Changing Your Words Could Boost Engagement.

Jeff Hoffman led my first break out group at Inbound 14. Here are my takeaways.


NLP is Neuro-Linguistic Programming. Not many people have heard of it before, but its use in inbound marketing is undeniable.

In the broadest sense, NLP is breaking down language into its components so it is easily digestible. In our line of work, understanding how people arrive at destinations is important.

There are three types of people: auditory learners, kinesthetic learners and visual learners. Each different person, tends to favor one more than another.

When we use non-sensory words, we fail to stimulate any sensory activity in our consumer.

  • These tend to be our “go-to” words.
  • These words do not work and will not work.
  • They are very forgettable.

Visual People:

  • Tend to talk quickly.
  • Use their bodies to help with communication.
  • Enjoy visual images, symbols and design. They seek attractive designed environments.
  • Process everything through their eyes
  • Respond to visual words such as: picture, reflect, hazy, illustrate, image, inspect, look, magnify, scan, see, sparkle, stare, view, brilliant, clear, cloudy, dark, diagram, fade, focus, illuminate and sparkle.

Auditory People:

  • Are moderately paced with little body movement.
  • Enjoy music and drama.
  • Tune into sound and noise levels.
  • Respond to visual words such as: articulate, amplify, argue, boom, bark, call, express, sing and anything that has to do with music.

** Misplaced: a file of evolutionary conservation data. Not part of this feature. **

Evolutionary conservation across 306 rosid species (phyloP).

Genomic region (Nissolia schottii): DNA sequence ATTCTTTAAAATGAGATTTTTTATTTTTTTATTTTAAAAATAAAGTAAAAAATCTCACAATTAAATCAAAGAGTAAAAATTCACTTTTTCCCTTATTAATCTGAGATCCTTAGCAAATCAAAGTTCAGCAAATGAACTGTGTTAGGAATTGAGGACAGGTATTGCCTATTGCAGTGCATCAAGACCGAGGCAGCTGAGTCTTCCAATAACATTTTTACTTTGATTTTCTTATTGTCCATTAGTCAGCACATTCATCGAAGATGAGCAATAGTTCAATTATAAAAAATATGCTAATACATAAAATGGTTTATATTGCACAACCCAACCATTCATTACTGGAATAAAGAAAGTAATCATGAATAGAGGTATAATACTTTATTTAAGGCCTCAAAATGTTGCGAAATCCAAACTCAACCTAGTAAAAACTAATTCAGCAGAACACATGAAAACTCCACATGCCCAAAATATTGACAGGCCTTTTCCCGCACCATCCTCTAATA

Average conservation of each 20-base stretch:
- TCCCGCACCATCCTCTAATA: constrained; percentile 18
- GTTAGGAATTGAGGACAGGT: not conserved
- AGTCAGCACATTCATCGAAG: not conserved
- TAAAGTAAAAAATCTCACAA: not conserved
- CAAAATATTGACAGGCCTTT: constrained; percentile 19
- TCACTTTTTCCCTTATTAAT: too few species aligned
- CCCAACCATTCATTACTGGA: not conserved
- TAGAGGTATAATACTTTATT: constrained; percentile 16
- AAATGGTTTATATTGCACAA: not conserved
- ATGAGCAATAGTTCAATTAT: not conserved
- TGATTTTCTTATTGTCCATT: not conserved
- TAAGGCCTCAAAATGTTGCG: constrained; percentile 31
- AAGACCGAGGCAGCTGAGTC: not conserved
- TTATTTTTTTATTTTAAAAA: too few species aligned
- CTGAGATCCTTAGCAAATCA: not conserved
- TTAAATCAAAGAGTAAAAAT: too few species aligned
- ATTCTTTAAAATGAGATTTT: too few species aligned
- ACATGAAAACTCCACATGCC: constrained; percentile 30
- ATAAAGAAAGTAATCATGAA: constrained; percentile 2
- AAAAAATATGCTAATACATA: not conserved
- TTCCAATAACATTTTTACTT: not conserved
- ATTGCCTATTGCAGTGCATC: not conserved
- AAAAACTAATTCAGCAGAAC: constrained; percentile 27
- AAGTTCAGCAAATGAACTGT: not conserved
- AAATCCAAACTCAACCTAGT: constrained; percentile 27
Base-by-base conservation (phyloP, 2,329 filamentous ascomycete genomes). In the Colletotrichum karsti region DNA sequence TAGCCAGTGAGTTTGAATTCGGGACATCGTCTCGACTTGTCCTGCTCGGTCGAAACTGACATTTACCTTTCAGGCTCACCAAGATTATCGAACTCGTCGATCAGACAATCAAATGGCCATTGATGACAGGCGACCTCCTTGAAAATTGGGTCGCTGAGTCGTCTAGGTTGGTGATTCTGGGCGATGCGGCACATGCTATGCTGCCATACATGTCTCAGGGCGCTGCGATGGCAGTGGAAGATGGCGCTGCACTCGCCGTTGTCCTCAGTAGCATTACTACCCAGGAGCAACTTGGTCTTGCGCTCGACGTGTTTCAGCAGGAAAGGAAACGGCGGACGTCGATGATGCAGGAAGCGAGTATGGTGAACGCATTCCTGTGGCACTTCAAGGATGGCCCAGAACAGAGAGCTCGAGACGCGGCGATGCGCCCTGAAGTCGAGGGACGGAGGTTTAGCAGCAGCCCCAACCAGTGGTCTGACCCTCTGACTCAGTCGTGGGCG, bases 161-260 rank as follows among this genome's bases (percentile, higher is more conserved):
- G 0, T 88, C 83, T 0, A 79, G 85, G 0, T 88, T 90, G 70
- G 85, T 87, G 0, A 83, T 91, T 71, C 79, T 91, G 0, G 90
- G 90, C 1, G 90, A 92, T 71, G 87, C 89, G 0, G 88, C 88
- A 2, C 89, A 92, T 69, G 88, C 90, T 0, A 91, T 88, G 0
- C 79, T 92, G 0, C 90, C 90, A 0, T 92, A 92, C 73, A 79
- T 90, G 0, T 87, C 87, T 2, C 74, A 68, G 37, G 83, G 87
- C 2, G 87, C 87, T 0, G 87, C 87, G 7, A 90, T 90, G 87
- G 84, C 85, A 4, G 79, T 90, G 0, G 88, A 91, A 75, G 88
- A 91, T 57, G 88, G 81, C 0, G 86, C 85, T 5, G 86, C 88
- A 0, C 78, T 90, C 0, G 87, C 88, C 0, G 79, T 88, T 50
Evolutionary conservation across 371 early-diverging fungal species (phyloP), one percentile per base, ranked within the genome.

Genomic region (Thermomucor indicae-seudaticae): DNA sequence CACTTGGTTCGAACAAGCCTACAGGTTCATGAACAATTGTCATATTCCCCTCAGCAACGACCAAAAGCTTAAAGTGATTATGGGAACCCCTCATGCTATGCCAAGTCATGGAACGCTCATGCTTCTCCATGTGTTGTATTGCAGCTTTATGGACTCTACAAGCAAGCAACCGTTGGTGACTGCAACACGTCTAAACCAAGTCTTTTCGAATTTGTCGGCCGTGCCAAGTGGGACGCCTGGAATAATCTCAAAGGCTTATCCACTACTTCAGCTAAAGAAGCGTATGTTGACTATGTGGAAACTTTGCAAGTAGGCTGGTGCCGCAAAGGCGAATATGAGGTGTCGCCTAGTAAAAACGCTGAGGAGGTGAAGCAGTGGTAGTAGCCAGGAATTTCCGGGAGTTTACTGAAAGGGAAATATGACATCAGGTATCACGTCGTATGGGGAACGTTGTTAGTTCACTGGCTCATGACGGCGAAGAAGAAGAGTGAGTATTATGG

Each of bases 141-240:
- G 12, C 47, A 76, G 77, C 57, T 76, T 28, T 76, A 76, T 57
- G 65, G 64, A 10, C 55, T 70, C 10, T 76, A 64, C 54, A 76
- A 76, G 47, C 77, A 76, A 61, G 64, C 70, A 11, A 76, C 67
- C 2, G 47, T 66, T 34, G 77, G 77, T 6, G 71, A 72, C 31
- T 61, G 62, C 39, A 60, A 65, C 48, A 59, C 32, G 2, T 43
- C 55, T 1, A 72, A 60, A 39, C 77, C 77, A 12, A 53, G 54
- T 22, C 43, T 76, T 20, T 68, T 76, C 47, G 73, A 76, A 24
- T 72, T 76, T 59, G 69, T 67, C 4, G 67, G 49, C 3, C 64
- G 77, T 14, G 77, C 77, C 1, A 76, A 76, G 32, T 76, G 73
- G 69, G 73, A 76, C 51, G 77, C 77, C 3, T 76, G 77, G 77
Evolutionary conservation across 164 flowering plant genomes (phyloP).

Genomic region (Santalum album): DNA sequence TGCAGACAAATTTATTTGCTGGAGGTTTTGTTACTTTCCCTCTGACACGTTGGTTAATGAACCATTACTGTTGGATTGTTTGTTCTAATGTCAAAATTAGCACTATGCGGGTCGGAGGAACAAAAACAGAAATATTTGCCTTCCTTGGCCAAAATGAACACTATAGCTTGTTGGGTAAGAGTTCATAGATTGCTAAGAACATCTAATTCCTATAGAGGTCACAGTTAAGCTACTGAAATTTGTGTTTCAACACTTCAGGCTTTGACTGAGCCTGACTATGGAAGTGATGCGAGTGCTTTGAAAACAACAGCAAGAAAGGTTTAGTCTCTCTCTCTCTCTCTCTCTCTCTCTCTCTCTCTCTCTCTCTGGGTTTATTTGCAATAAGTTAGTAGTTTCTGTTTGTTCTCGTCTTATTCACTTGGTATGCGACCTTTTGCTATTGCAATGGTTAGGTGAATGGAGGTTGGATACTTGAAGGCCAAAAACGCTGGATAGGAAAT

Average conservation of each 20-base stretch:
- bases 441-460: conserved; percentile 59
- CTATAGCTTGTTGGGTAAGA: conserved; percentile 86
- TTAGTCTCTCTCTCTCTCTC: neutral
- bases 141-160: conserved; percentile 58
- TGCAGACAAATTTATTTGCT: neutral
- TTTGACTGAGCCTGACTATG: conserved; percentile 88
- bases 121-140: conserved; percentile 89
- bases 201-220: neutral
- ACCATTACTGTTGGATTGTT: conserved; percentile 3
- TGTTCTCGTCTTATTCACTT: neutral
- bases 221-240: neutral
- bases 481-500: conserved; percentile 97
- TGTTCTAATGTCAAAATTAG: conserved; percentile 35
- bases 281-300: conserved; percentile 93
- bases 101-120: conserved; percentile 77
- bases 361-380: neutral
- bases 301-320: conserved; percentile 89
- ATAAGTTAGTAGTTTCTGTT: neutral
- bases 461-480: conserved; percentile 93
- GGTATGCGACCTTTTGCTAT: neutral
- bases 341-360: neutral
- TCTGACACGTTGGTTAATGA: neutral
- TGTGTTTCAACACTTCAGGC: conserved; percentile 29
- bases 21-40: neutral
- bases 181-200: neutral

Kinesthetic People:

  • Are more active listeners.
  • Are slower paced
  • Respond to words such as: absorb, attack, balance, bend, bounce, catch, cold, strike, tackle, fumble and grasp.

Police are even trained in NLP because different learners have different eye movements while lying. (Very interesting, Google it)

How does this relate to inbound marketing?

Different learners respond to different content as well as words. As a inbound marketer, you have to be aware of these differences and work to have a variety of content that appeals to all types of learners.

  • Visual learners respond better to visual references.
  • Auditory learners would rather listen to a live speech or webinar.
  • Kinesthetic learners would much rather listen to something prerecorded so they can pause, rewind, fast-forward, etc. They like to be given the control.

Also, call-to-actions need to be specific to each category. Different learners will be much more inclined to engage with something that appeals to the way they learn.

We each speak in our own “language” that appeals to use. We need to be aware that all of our customers probably do not speak in our same “language.” We need to appeal to all types of learners.


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